This is hardly an rnpressive record. SIX MEN
To date, ten men have been placed in the
hospital. The hospital needs 35.
'ORKING in the hospital or in restaurants,
or on farm jobs is as much a part of winning
the war as firing a gun. Essential civilian activi-
ties must be carried on. ISN'T SAVING PEO-
Michigan has been lauded as a leader in co-
operation for the war effort. Our Manpower
Corps activities have been praised. BUT IF THE
j men who expect to leave school to ,or the
armed services have as much an obligation to
fulfill as any other individual Fighting this
war is net a responsibility that can Lie taken
up at any particular time. It is something that
is current, that is pressing-a responsibility
c7rried by each one of us 24 hours a day.
If we regard a "Joe College" good time, a few
extra cents in our pocket for petty enjoyments,
if we place personal selfishness above all, then
we shoud continue as we have. Ignore the hos-
pital's call, disregard the urgency of the labor
sluation. and we will not have done our part to-
win the war.
If yet cai, spare one morning, er one after-
on a week, the hospital wants ymI. You can
:ra a minimum of four hours a week on .
velunteer basis, butryou will be doing your part.
Yo't hesitate any longer. Volunteer your
sr:v.C es. ContaK the Manpower Corps TODAY.
- Stan Wallace
(C ' ? NOW:
Criune P revention Polcy
Launcled by California
r 'HE STATE BAR of California has launched a
program of crime prevention as contrasted
with the idea of cure. which includes the educa-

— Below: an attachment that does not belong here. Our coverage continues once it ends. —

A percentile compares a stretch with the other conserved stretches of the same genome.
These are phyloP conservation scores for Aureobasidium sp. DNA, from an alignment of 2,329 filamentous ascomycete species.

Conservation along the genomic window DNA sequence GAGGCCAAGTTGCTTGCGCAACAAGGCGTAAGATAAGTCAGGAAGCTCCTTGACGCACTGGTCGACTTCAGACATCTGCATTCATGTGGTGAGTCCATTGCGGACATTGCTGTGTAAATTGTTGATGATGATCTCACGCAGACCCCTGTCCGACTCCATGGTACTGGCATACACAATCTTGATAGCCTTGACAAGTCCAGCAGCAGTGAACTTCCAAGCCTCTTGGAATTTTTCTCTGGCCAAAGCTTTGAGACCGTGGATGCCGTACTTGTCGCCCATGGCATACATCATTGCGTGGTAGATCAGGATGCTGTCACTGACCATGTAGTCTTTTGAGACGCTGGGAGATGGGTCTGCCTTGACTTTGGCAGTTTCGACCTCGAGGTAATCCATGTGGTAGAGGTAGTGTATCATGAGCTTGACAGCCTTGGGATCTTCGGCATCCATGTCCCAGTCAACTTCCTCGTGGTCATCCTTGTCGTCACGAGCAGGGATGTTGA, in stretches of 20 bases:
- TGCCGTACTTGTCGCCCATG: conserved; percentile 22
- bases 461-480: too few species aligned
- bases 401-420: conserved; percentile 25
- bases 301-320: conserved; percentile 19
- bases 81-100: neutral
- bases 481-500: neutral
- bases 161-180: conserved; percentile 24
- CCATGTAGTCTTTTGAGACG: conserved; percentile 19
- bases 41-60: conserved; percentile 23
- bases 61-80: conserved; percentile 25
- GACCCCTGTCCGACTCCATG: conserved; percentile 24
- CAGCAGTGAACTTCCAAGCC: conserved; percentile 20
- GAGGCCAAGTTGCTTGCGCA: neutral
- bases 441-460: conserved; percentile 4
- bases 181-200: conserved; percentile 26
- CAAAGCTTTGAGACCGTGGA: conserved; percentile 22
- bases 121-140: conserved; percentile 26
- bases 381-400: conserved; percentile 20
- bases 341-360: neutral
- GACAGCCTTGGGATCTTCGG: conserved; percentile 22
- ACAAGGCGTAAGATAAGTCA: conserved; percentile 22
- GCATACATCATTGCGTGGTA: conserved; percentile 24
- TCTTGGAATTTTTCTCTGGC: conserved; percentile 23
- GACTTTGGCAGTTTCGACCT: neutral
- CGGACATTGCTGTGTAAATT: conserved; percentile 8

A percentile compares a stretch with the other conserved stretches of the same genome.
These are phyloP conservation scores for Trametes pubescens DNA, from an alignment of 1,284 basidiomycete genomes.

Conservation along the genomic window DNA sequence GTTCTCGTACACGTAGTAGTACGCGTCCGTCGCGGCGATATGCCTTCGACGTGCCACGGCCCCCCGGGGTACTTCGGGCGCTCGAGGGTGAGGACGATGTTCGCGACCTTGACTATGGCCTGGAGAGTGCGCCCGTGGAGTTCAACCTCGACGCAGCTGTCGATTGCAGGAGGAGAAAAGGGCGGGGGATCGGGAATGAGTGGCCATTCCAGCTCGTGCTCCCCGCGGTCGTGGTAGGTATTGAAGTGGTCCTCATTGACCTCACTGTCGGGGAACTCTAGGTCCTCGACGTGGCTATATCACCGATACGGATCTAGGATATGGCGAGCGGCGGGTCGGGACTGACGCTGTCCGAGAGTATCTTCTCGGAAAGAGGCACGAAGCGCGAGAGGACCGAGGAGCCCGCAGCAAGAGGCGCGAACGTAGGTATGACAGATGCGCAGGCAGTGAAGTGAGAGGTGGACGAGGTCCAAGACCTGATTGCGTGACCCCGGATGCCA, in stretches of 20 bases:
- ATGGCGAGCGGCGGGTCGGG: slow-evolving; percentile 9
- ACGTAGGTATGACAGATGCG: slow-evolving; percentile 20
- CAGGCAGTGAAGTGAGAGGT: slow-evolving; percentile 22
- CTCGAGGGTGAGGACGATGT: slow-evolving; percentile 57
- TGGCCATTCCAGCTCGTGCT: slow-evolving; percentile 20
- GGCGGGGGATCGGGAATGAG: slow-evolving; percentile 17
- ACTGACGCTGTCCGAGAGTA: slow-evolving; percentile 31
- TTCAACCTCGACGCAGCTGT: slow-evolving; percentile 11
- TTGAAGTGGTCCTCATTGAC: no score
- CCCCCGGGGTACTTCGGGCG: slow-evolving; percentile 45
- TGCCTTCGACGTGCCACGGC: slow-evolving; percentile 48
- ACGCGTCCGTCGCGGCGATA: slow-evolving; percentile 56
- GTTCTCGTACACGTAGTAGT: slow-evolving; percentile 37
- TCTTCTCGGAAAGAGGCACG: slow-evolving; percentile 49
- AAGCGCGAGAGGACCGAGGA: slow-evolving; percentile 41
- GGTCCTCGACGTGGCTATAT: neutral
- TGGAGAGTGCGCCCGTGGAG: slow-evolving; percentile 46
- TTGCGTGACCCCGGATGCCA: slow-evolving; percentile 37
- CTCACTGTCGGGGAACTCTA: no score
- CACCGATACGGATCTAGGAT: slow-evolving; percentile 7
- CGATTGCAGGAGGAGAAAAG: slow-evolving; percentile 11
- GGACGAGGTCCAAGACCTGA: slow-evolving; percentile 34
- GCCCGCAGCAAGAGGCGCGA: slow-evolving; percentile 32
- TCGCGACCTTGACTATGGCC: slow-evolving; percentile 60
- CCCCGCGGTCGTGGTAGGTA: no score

tion of boys and girls of grade school age t6 an
understanding of the law.
The children are taught the necessit: for gov-
eirnent. tie penalties for vario'a3 edmes, the
mea ng of citizenship. and the working of
.ourts in 'uch a way that they develop a healthy
curiosity about the subject.
F'IHE NEED for work such as this, especially
among youth, is shown by a report of the
American Lw Institute's Committe.e on Crme
Justice, which repo tis that youth while com-
prising only fifteen pe cent of o" population.
is respensible for about 26 per cein of our rob-
berics and thefts. -
While imnpo' an. i normal tium, a crime
prexention program such as this takes on an
even greater importance in wartime. At pres-
ent, pstriotisill is luuning high. School chil-
Cren are easily hn essd by what they learn
in relation to their piace in government, and

ABLE WISH: There is a kind of unrasonale
wish floating around in our country, a wish for
the impossible. It expresses itself in such twin
urges as the demand that we shall have as little
to do with Russia after the war as possible, and
also that Russia shall not take any Baltic out-
posts from which to defend her territories.
The unreasonable wish has it that we must
not protect Russia after the war, say through a.
military alliance, and that Russia must not pro-
tect herself, either. She is to do without both,
because we want it so.
The unreasonable wish reveals itself in the
demand that we must not have any long-range
understanding with the Soviet Union, and also
that the Soviet Union is not to do anything we
don't like.
The unreasonable wish is for a small Army
(so that our farm help can stay hoMe) and
also for a strategy that will get this war over
with fast.